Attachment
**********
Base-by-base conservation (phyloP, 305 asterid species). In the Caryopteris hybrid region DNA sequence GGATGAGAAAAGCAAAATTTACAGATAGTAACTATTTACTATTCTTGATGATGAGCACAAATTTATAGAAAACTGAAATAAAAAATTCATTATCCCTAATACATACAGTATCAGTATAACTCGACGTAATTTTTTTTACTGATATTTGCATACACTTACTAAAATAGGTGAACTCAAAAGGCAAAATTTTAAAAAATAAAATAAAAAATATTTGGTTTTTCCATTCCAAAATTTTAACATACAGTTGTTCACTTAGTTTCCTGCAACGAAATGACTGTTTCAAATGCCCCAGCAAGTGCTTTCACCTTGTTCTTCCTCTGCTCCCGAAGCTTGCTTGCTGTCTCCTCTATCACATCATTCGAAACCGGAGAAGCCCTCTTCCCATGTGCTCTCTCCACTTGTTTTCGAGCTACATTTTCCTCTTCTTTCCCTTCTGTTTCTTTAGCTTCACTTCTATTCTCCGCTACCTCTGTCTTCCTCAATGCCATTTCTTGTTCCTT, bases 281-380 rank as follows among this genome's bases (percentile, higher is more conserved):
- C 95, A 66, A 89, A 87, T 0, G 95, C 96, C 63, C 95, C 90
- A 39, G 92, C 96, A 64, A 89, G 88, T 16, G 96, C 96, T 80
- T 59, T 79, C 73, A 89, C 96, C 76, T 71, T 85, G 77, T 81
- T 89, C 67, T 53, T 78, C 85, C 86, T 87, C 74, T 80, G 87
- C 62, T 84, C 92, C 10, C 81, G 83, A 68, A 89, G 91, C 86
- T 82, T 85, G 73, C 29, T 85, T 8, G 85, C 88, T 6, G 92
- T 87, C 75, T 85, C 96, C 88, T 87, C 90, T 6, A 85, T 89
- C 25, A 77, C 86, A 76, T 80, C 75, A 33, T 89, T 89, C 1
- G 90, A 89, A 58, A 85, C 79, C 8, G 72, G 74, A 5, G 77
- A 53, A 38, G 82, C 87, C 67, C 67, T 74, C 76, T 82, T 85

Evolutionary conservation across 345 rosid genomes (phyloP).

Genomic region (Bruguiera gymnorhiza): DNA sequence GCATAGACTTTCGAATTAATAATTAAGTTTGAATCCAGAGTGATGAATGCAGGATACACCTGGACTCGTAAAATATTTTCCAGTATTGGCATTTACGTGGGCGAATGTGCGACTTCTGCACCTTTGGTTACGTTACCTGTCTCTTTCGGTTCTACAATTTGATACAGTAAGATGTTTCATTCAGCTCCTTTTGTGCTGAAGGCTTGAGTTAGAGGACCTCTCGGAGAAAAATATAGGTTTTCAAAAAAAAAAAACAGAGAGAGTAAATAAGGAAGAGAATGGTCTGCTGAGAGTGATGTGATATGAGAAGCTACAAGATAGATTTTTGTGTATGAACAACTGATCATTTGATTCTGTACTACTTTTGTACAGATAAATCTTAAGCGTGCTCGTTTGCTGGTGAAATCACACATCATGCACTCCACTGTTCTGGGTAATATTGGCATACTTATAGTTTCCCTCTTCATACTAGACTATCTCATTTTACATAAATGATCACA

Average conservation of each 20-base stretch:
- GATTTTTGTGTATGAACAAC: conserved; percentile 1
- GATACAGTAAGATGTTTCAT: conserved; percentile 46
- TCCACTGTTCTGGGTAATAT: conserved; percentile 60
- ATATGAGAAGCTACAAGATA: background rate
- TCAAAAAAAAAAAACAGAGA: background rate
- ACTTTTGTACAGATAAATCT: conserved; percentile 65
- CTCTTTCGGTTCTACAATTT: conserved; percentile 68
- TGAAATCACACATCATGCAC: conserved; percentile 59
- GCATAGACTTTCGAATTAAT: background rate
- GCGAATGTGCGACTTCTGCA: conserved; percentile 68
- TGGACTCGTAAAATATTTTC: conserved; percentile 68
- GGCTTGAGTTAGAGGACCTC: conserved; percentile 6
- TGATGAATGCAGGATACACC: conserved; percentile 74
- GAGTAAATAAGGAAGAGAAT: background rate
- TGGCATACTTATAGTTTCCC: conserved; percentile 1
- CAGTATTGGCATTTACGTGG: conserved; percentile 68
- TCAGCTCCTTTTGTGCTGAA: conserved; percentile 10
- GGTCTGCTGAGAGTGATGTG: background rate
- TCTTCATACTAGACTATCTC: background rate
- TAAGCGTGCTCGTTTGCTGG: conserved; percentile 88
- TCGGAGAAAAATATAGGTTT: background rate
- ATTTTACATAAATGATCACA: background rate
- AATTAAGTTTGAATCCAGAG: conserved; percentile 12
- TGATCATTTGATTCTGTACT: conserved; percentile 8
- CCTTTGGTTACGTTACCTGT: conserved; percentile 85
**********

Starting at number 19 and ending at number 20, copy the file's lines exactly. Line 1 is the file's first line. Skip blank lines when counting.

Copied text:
- TCAAAAAAAAAAAACAGAGA: background rate
- ACTTTTGTACAGATAAATCT: conserved; percentile 65